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San Francisco Dog Walker Regulation: Supervisor Proposes Licensing Fees and A Limit On Number Of Dogs

Dog Walker

First Posted: 10/18/11 04:33 PM ET Updated: 12/18/11 05:12 AM ET

SAN FRANCISCO - At a meeting of the Board of Supervisors this week, Supervisor Scott Weiner plans to introduce a resolution to regulating San Francisco's army of commercial dogwalkers who regularly bring their customers' four-legged friends to the city's dozens of parks.

Weiner's bill mandates all commercial dogwalkers pay to obtain a permit, receive proper animal control training, ensure their vehicle is safe for the transportation of animals and ensure the dogs they walk are licensed.

The law will also limit the number of dogs controlled by a single dog walker to seven at any given time.

"Commercial dogwalkers provide a critical service to the many San Franciscans with dogs," said Wiener. "This service must be carried out in a professional manner that respects city property and the other users of that property. There are many responsible and professional dogwalkers in San Francisco, and we need to ensure that the few irresponsible dogwalkers don't give the many good ones a bad name."

The legislation was created with the input of the local Society for the Prevention of Cruelty to Animals and San Francisco-area dogwalkers.

"For the many professional dogwalkers who are well-trained, who know how to care for dogs, and who respect the city property they use, this legislation will legitimate them and will require dogwalkers who lack training or skills to get training," said Angela Gardener of San Francisco Professional Dogwalkers Association. "It will also provide firm standards to ensure that all of us in the industry operate under the same rules."

Two years ago, the San Francisco Animal Control and Welfare Commission suggested setting an annual licensing fee to between $100 and $200 a year.

The San Francisco Examiner reports:

Emy Sakai, who owns the Urban Paw and has walked dogs professionally for almost four years, said Wiener’s legislation could weed out the people who aren’t serious about dog walking, which would make her happy. However, it also would cut into the money she earns.

"If you put in a full eight hours and you walk at least two groups in a day, that will add up," Sakai said.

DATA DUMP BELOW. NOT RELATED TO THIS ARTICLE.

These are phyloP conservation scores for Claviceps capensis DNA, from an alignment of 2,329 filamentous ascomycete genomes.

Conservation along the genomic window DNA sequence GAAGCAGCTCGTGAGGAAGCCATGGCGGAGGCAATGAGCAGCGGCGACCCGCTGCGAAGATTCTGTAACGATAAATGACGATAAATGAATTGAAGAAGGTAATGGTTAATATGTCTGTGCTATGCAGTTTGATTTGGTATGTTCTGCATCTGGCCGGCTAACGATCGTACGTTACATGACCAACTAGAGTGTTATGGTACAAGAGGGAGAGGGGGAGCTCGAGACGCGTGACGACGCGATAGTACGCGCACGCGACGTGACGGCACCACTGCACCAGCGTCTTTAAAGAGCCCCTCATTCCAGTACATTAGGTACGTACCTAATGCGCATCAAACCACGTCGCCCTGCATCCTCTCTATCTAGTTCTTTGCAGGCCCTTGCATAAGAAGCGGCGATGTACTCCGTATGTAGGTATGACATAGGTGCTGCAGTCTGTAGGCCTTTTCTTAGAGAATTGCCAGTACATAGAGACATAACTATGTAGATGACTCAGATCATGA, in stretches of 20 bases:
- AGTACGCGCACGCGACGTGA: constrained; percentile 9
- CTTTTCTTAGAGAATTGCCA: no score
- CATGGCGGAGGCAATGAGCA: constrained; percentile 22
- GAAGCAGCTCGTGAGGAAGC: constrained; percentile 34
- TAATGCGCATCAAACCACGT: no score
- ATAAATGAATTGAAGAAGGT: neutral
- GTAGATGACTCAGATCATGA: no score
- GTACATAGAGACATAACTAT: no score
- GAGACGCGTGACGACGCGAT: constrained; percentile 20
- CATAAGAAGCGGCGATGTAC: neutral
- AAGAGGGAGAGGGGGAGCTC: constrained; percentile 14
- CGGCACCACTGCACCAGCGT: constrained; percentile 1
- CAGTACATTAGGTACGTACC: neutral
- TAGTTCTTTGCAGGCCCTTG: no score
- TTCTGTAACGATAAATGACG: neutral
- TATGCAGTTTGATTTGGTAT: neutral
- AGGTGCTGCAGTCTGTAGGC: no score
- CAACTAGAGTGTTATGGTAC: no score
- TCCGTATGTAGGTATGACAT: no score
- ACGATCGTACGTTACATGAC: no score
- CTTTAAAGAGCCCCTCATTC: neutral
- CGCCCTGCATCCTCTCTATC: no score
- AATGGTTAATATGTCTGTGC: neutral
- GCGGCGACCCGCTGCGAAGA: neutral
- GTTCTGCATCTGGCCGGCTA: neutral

Still, there are some who believe the seven dogs at a time limit is too high. A study conducted by the U.C. Davis Center for Animals in Society recommended limiting the number of off-leash dogs per park visitor to three is ideal for creating a safe and hygienic dog park environment.

If Weiner's legislation does pass, actually making sure the new rules are followed may be difficult. ABC-7 reports:

San Francisco Animal Care and Control would be the agency enforcing these new regulations if they pass.

Carl Friedman, Animal Care & Control director: "How are we going to enforce it? That is going to be an issue. I am not really in favor of passing legislation that can't be enforced."

At present, there are no official regulations for dogwalkers in San Francisco; however, there is a set of voluntary guidelines they can agree to follow in order to be placed on the city's list of recommended dogwalkers—almost 70 San Francisco dog walking services have signed the pledge limiting the number of dogs they can walk at one time to six, requiring they pick up all the dog poop their charges leave behind and mandating all of their dogs be licensed with the city and have current vaccinations.

Even though, as SF Weekly notes, Weiner doesn't own a dog himself, the Castro supervisor is styling himself as the Board's de facto leader on pup issues. He lead the charge against a proposed National Park Service rule change to severely restrict the ability of dogs to be off-leash in the parks operated by the Golden Gate National Recreation Area (GGNRA).

The proposed law doesn't explicitly include said areas, however, Weiner has been in conversation with GNNRA officials in an effort to get them to voluntarily follow his guidelines even tough they GGNA is outside San Francisco's jurisdiction. In exchange for complying with the law, the city would allow the GGNRA to issue dog-related tickets within its courts instead having to going though federal system, which it does now. The federal courts unsurprisingly don't place a high priority on dog issues, so these cases tend to get drawn out or ignored—whereas they would likely receive more attention in a city-operated courtroom. While the GGNRA has, for now, declined to join in until they complete their own comprehensive report reevaluating the role of dogs in their parks, the possibility remains open.

"They not included right now," said Weiner, "but in the future it's my hope that they will join."

Including the GGNRA-operated areas in the regulation is important because they are ground zero for the city's off-leash dog debate.

"My only complaint is all the dog walkers that bring WAY TOO many dogs at a time!" writes one Yelp reviewer about the pooch paradise of Fort Funston. "This has become increasingly worse in recent years. It's not only irresponsible, but unfair to the rest of the people that share the park. They're way less likely to be able to pick up after a dozen dogs, less likely to be able to manage their dogs if something should happen, and are much more likely to lose one of the dogs (as I've seen all of these incidents more than enough times)."

If off-leash dogs are banned from the GGNRA, it will put more stress on city's other dog parks; hence Weiner's desire to pro-actively take action to calm the dog situation at the already crowded dog areas in places like Duboce and Alamo Square parks.

There are currently 27 parks in San Francisco that allow off-leash dog walking.

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